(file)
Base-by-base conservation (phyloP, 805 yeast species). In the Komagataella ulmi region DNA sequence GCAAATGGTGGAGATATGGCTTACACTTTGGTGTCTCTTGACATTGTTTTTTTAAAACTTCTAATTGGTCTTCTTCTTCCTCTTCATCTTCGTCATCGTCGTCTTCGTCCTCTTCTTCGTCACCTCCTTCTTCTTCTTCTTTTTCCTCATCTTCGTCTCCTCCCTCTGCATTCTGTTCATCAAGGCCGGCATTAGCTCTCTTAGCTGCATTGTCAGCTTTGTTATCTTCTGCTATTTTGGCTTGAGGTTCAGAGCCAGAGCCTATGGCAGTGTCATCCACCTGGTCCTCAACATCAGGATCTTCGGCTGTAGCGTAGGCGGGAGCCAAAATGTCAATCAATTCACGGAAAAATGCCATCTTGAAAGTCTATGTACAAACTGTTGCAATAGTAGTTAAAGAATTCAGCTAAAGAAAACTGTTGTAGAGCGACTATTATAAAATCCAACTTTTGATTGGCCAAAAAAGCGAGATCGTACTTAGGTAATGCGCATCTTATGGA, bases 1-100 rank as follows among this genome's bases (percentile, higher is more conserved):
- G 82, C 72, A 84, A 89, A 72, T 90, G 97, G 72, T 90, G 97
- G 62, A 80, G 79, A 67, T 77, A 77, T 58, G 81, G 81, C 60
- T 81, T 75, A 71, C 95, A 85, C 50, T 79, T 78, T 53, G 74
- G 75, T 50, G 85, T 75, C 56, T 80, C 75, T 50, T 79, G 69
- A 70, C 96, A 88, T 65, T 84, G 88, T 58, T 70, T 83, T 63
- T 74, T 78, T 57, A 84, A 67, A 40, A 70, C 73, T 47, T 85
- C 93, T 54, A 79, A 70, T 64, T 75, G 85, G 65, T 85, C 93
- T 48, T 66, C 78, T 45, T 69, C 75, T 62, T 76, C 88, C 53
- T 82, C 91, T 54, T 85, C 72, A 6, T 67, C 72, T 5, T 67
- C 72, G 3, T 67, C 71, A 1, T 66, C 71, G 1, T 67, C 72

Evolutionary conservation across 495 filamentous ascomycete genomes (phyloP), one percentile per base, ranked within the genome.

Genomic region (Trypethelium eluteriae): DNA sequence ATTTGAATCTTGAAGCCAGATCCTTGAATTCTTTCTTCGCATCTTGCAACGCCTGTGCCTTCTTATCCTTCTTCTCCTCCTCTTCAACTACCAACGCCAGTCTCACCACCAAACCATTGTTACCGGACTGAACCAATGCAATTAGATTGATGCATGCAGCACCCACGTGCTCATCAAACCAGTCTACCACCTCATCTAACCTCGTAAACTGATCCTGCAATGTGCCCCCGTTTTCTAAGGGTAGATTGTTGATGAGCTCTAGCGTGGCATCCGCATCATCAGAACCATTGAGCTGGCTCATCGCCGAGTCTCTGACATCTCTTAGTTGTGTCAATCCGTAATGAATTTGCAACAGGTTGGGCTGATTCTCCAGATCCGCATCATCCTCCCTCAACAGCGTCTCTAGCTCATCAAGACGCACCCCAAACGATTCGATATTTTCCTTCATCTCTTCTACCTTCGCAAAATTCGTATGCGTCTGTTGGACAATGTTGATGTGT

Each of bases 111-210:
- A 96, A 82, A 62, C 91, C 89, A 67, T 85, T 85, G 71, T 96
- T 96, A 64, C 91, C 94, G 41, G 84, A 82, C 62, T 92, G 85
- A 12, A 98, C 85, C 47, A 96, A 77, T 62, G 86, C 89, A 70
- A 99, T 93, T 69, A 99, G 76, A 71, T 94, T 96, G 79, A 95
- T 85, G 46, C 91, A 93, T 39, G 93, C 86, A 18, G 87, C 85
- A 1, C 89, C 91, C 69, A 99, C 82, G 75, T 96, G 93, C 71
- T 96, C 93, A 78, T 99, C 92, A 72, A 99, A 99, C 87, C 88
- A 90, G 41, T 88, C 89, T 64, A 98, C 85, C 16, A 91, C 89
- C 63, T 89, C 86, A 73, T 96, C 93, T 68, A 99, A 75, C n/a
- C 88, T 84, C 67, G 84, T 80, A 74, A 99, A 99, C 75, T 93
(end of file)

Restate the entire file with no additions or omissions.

Base-by-base conservation (phyloP, 805 yeast species). In the Komagataella ulmi region DNA sequence GCAAATGGTGGAGATATGGCTTACACTTTGGTGTCTCTTGACATTGTTTTTTTAAAACTTCTAATTGGTCTTCTTCTTCCTCTTCATCTTCGTCATCGTCGTCTTCGTCCTCTTCTTCGTCACCTCCTTCTTCTTCTTCTTTTTCCTCATCTTCGTCTCCTCCCTCTGCATTCTGTTCATCAAGGCCGGCATTAGCTCTCTTAGCTGCATTGTCAGCTTTGTTATCTTCTGCTATTTTGGCTTGAGGTTCAGAGCCAGAGCCTATGGCAGTGTCATCCACCTGGTCCTCAACATCAGGATCTTCGGCTGTAGCGTAGGCGGGAGCCAAAATGTCAATCAATTCACGGAAAAATGCCATCTTGAAAGTCTATGTACAAACTGTTGCAATAGTAGTTAAAGAATTCAGCTAAAGAAAACTGTTGTAGAGCGACTATTATAAAATCCAACTTTTGATTGGCCAAAAAAGCGAGATCGTACTTAGGTAATGCGCATCTTATGGA, bases 1-100 rank as follows among this genome's bases (percentile, higher is more conserved):
- G 82, C 72, A 84, A 89, A 72, T 90, G 97, G 72, T 90, G 97
- G 62, A 80, G 79, A 67, T 77, A 77, T 58, G 81, G 81, C 60
- T 81, T 75, A 71, C 95, A 85, C 50, T 79, T 78, T 53, G 74
- G 75, T 50, G 85, T 75, C 56, T 80, C 75, T 50, T 79, G 69
- A 70, C 96, A 88, T 65, T 84, G 88, T 58, T 70, T 83, T 63
- T 74, T 78, T 57, A 84, A 67, A 40, A 70, C 73, T 47, T 85
- C 93, T 54, A 79, A 70, T 64, T 75, G 85, G 65, T 85, C 93
- T 48, T 66, C 78, T 45, T 69, C 75, T 62, T 76, C 88, C 53
- T 82, C 91, T 54, T 85, C 72, A 6, T 67, C 72, T 5, T 67
- C 72, G 3, T 67, C 71, A 1, T 66, C 71, G 1, T 67, C 72

Evolutionary conservation across 495 filamentous ascomycete genomes (phyloP), one percentile per base, ranked within the genome.

Genomic region (Trypethelium eluteriae): DNA sequence ATTTGAATCTTGAAGCCAGATCCTTGAATTCTTTCTTCGCATCTTGCAACGCCTGTGCCTTCTTATCCTTCTTCTCCTCCTCTTCAACTACCAACGCCAGTCTCACCACCAAACCATTGTTACCGGACTGAACCAATGCAATTAGATTGATGCATGCAGCACCCACGTGCTCATCAAACCAGTCTACCACCTCATCTAACCTCGTAAACTGATCCTGCAATGTGCCCCCGTTTTCTAAGGGTAGATTGTTGATGAGCTCTAGCGTGGCATCCGCATCATCAGAACCATTGAGCTGGCTCATCGCCGAGTCTCTGACATCTCTTAGTTGTGTCAATCCGTAATGAATTTGCAACAGGTTGGGCTGATTCTCCAGATCCGCATCATCCTCCCTCAACAGCGTCTCTAGCTCATCAAGACGCACCCCAAACGATTCGATATTTTCCTTCATCTCTTCTACCTTCGCAAAATTCGTATGCGTCTGTTGGACAATGTTGATGTGT

Each of bases 111-210:
- A 96, A 82, A 62, C 91, C 89, A 67, T 85, T 85, G 71, T 96
- T 96, A 64, C 91, C 94, G 41, G 84, A 82, C 62, T 92, G 85
- A 12, A 98, C 85, C 47, A 96, A 77, T 62, G 86, C 89, A 70
- A 99, T 93, T 69, A 99, G 76, A 71, T 94, T 96, G 79, A 95
- T 85, G 46, C 91, A 93, T 39, G 93, C 86, A 18, G 87, C 85
- A 1, C 89, C 91, C 69, A 99, C 82, G 75, T 96, G 93, C 71
- T 96, C 93, A 78, T 99, C 92, A 72, A 99, A 99, C 87, C 88
- A 90, G 41, T 88, C 89, T 64, A 98, C 85, C 16, A 91, C 89
- C 63, T 89, C 86, A 73, T 96, C 93, T 68, A 99, A 75, C n/a
- C 88, T 84, C 67, G 84, T 80, A 74, A 99, A 99, C 75, T 93